So glad you’ve brought some sensible advice into the conversation, Stef. I do my best, but this really isn’t my area of knowledge.

    It’s really imporant that you take Stef’s advice. She is an experienced carer/rehabilitator and really does know what she’s talking about.


    Nic you offer brilliant advice, don’t doubt yourself.


    Thank you @stef, this is just the kind of advice I was looking for.

    I kept hold of the hog last night, as I was unsure what to do. It seems to be eating and is a little less fearful of my handling of it when I clean out the box I am keeping it in, which I am doing a couple of times a day.

    Regarding food, I am now feeding it Felix Chicken & Jelly and it has gone through about a pouch in the last 24 hours and is on a second pouch, plus a little kibble that I am offering alongside, though kitty food seems to be much preferred.

    Stools aren’t too bad, still mosty firm, which with it’s change in diet I am assuming is very positive.

    I live in an old, drafty house in the NE, so there are places inside that would be equivalent to a garage in a modern house. I am trying to make sure that I don’t expose it to extremes of temperature at either end. I don’t have a garage and the roof of my shed fell in and is in the middle of being renovated, this was not a planned intervention. Sounds like it may not have been a necessary one, I now wish I had just moved it somewhere safer in the locality and moved on. I hope we can both get past this with it being an education.

    My local carer is full and not answering, but I’ll try the BHPS in the morning and see if there is anywhere else that they can suggest. Is medication/stool sample necessary? This doesn’t look like an unwell animal to me, but am happy to scoop some up and mail it off if you think it is necessary? I can imagine that this experience has stressed the animal somewhat and I am very keen to try and minimise any negative impact my intervention may have had on its future.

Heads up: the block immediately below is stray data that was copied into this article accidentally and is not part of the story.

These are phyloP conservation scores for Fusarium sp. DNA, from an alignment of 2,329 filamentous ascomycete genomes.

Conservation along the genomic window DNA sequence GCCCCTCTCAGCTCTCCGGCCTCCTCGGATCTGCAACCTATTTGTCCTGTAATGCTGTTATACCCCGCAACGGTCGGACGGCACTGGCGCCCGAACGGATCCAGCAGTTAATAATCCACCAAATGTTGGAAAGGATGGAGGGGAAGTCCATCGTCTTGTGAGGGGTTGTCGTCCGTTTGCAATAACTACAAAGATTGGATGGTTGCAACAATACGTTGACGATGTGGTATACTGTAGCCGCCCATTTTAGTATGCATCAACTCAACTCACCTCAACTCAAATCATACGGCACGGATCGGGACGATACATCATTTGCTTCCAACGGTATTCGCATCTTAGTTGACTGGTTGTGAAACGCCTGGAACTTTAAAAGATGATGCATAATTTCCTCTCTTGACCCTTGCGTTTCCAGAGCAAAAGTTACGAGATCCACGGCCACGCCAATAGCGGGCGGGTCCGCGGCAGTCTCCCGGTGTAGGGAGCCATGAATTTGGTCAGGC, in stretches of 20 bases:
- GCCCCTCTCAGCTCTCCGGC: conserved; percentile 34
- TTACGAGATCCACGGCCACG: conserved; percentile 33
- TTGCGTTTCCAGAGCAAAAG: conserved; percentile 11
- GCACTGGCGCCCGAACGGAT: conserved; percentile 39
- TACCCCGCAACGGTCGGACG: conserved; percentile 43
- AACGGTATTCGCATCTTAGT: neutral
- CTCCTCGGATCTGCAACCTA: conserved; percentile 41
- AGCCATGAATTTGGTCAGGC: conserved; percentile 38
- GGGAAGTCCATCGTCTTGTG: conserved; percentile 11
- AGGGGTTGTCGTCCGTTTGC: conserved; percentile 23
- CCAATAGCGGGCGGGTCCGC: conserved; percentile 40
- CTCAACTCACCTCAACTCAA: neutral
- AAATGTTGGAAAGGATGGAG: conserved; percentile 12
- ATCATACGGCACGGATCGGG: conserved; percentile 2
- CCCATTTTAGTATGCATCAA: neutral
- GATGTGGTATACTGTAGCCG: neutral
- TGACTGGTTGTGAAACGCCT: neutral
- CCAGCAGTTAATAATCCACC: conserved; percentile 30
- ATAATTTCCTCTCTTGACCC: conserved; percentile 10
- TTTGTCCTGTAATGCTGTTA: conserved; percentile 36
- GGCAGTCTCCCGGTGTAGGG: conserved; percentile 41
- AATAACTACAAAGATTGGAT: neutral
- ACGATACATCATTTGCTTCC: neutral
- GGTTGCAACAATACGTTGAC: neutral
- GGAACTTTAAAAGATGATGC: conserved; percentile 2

Finally, you mention release plan. I have seen some leaflets around, though haven’t read anything like this yet. Is this something I should discuss with the BHPS team, or are you assuming that they will find someone more experienced to handle this? My intention was to pop it to Northumberland Hedghog Rescue Trust in Longframlington, but it isn’t to be.

    Thanks again for your advice.


    So, I weighed it late on Saturday night and it came in at 400g. Just weighed again and it is 402g, so not really gaining.

    Would my leaving it out in the colder temperatures (I have a cow passage under the house, which is not ideal, especially during the day but kind of outside and sheltered) have an effect on its appetite?

    Night lows are about 3C and I am conscious that it is in a fairly small box and does not have the ability to move to somewhere warmer or even exercise much.

    Thanks again.


    I managed to speak with the BHPS today. The person I spoke with was categorical about 400g being insufficient weight for the time of year and recommended that I find it help, or provide it myself if I am up to it.